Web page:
Kraków has become the first city in Poland to test an autonomous tram, with the driverless vehicle safely negotiating its 4km route on Monday night.
The first journey by the Nevelo tram, produced by Newag, a firm based in the Polish city of Nowy Sącz, was for invited guests only. But a second one the following evening was open to all interested residents.
The trials are part of a research-and-development project involving Kraków’s University of Technology, its public transport company MPK, and three private firms, reports RMF 24
Engineers have designed an autonomous control system for the tram, which usually – with a driver – navigates line number 18 in the city. The system ensures precise control of the vehicle’s speed, doors, bell, and emergency brakes.
It uses satellite navigation and measurement of the route to automatically stop and start the tram at tram stops, and also reacts to speed limits and neutral section insulators, according to the city’s website Kraków.pl.
However, those behind the project assure tram drivers that their jobs are not at risk. If and when the system is introduced on a wider scale, it is intended to help assist drivers – rather than replace them – by monitoring speed and adjusting it when necessary for safety or comfort, detecting obstacles and checking whether there is enough space and time to pass them, and potentially communicating with traffic lights.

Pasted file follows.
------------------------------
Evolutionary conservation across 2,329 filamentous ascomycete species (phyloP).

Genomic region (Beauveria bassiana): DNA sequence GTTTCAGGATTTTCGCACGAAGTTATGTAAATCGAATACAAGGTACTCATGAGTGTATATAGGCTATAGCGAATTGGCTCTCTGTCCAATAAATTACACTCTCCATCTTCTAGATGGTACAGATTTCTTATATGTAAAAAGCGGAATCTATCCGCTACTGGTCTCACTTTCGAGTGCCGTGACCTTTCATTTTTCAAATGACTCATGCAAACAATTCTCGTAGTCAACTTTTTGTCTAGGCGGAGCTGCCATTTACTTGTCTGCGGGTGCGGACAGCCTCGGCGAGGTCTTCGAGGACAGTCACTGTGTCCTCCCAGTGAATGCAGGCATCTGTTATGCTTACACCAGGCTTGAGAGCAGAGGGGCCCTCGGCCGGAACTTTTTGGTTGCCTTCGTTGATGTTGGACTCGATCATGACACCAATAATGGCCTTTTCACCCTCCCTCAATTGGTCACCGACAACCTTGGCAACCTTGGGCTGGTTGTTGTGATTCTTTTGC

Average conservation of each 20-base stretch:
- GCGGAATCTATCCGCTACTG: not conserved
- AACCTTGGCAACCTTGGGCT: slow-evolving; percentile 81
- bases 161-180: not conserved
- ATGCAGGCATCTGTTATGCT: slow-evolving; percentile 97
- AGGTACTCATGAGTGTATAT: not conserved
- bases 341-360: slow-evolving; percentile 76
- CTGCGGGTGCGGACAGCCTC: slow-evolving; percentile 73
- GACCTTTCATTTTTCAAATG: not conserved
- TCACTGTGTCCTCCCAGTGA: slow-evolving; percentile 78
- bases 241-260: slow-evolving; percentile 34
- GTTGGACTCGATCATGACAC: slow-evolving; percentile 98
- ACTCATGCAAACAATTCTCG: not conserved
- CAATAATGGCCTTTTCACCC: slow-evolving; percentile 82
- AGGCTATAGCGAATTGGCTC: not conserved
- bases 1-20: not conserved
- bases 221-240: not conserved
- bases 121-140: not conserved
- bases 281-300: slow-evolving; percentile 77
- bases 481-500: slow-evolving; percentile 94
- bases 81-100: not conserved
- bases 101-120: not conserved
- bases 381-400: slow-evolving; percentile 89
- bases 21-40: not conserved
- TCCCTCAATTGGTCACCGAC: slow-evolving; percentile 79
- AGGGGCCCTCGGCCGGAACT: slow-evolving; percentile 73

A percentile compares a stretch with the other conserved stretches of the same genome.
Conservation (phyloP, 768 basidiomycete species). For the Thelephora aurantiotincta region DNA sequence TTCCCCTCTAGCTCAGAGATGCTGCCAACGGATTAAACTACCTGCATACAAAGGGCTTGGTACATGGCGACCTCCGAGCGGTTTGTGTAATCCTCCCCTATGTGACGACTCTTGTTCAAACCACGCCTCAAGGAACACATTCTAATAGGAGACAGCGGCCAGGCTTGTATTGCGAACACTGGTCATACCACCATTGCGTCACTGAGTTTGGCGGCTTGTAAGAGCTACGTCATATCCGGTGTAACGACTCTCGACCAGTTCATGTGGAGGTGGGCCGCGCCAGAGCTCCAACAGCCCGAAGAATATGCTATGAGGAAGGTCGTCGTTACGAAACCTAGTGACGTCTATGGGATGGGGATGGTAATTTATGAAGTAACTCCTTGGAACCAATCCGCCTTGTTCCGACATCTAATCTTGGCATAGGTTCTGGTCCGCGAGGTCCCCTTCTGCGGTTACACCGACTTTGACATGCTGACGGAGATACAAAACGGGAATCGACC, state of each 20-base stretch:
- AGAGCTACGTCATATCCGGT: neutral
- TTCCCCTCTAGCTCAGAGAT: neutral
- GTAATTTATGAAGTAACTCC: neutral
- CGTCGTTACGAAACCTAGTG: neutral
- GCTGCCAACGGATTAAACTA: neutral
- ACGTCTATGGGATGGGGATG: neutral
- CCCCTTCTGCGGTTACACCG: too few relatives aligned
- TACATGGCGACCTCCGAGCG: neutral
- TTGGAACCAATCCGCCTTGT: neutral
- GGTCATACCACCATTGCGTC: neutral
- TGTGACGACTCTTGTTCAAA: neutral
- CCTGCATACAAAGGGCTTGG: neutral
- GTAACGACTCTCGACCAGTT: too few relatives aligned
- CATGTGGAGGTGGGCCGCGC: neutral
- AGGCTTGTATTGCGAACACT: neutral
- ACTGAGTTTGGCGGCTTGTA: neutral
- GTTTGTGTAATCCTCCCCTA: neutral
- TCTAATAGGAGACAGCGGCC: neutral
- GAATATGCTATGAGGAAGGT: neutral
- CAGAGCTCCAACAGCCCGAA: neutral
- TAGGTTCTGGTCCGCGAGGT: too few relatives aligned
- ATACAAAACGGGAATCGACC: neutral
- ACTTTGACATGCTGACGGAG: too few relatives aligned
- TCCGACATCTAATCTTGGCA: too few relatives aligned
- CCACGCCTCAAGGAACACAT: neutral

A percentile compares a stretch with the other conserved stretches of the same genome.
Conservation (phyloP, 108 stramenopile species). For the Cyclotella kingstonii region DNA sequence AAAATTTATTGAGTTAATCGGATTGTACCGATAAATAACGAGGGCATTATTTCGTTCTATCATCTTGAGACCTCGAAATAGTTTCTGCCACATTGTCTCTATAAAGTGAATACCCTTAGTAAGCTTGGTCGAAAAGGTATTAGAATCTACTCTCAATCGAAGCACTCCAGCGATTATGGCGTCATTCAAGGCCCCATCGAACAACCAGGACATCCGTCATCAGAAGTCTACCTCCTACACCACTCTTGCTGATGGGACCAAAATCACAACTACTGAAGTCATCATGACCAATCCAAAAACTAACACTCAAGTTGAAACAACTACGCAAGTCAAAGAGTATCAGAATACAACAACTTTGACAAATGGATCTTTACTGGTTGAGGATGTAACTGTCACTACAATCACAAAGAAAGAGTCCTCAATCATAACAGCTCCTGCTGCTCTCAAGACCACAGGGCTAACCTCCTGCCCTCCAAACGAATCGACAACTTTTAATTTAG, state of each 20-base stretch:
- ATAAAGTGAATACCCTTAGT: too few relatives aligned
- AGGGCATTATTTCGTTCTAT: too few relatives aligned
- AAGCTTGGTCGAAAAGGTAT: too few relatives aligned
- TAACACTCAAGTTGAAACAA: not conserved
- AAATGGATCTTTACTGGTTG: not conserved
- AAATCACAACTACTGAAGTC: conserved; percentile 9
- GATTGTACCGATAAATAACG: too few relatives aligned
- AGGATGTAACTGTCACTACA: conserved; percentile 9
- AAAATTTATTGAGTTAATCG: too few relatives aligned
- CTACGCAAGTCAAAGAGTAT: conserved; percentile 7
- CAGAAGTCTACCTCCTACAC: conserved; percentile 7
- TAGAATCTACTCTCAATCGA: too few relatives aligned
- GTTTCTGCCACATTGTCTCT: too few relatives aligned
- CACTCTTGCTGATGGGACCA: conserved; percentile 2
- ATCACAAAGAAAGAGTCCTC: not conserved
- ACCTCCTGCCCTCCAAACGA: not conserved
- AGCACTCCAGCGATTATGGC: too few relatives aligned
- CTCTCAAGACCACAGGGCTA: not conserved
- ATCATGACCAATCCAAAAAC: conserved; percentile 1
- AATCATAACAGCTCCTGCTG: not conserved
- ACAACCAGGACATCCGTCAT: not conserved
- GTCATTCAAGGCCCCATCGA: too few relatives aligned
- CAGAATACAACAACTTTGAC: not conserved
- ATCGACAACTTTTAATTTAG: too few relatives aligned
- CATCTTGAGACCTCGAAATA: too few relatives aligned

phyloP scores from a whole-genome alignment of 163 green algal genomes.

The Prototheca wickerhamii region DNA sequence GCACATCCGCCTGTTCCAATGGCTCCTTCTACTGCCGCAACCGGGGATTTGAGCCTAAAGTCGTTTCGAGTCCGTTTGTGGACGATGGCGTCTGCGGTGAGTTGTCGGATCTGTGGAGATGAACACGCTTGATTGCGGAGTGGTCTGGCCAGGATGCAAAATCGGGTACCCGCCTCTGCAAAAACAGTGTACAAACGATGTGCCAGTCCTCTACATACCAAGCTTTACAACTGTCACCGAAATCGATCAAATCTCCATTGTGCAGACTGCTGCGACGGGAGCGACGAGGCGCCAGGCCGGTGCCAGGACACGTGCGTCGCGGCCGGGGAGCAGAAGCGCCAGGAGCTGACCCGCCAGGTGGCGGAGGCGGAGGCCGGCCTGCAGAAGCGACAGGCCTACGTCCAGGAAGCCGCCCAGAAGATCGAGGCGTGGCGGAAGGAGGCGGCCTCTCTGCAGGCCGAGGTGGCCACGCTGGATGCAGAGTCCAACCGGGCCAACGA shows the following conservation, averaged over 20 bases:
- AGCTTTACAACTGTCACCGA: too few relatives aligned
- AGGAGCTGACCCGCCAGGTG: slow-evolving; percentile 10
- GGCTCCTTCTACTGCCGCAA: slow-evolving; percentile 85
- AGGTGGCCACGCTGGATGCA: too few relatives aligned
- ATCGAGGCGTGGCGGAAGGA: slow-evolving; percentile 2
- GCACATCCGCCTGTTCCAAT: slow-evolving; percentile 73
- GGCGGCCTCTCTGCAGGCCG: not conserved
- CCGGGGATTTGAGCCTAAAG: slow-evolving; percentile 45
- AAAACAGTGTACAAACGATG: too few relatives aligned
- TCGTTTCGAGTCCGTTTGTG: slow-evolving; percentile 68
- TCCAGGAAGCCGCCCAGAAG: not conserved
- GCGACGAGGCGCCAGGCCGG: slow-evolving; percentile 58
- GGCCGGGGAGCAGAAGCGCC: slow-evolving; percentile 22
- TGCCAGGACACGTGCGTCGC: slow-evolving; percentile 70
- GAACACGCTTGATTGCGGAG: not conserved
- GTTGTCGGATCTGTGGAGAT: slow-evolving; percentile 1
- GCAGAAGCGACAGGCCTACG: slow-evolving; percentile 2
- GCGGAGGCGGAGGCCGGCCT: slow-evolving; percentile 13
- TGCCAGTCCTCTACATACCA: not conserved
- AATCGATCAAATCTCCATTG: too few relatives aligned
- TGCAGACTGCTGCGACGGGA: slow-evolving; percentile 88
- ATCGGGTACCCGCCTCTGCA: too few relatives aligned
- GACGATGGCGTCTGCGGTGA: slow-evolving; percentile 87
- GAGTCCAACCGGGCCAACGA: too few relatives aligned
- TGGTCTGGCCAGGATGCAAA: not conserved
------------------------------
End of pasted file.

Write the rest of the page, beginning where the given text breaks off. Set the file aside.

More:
The final stage of the project is to be “implementation of complete autonomisation of tram travel in urban traffic”, according to Kraków.pl. But this ultimate goal could be a long way off, and if it does happen soon, it will only be on short sections in tunnels.
One significant hurdle will be the legal details. Marek Gancarczyk, a spokesman for MPK, admits that currently “there is no law to regulate and permit travel by such a tram in regular traffic”, reports RMF 24.
Kraków’s mayor Jacek Majchrowski was one of the passengers on the first test ride. He said that the trial was part of the city’s wider policies encouraging innovation:
Kraków is a city that is always interested in innovative solutions with an impact on improving the safety and comfort of passengers and drivers, as well as on the environment. It was in Kraków that Poland’s first regular line served by electric buses was launched, and here too that the first journey of an autonomous tram has taken place.
Majchrowski said that the city would be purchasing 50 new trams this year, and that a tram capable of travelling up to 3 km without overhead contact lines would also shortly be presented.
The tram network in Kraków, in operation since 1882, currently consists of 27 lines. Many have recently been undergoing major renovation, which has also unearthed significant archaeological discoveries in Poland’s former capital city.
The idea of creating an underground railway in Kraków has long been mooted, and was approved by 55% of residents in a 2014 referendum. But putting it into practice while preserving the city’s historic heritage has caused headaches to planners.
At the end of December, engineers met with officials in charge of protection of monuments to discuss possible amendments to their plans to build a metro station close to Kraków’s Main Market Square, Gazeta Wyborcza reports. For now, Warsaw’s metro remains the only one in Poland. Opened in 1995, it added a second line in 2015.
Main image credit: Bogusław Świerzowski/kraków.pl
Ben Koschalka is a translator and the assistant editor at Notes from Poland. Originally from Britain, he has lived in Kraków since 2005.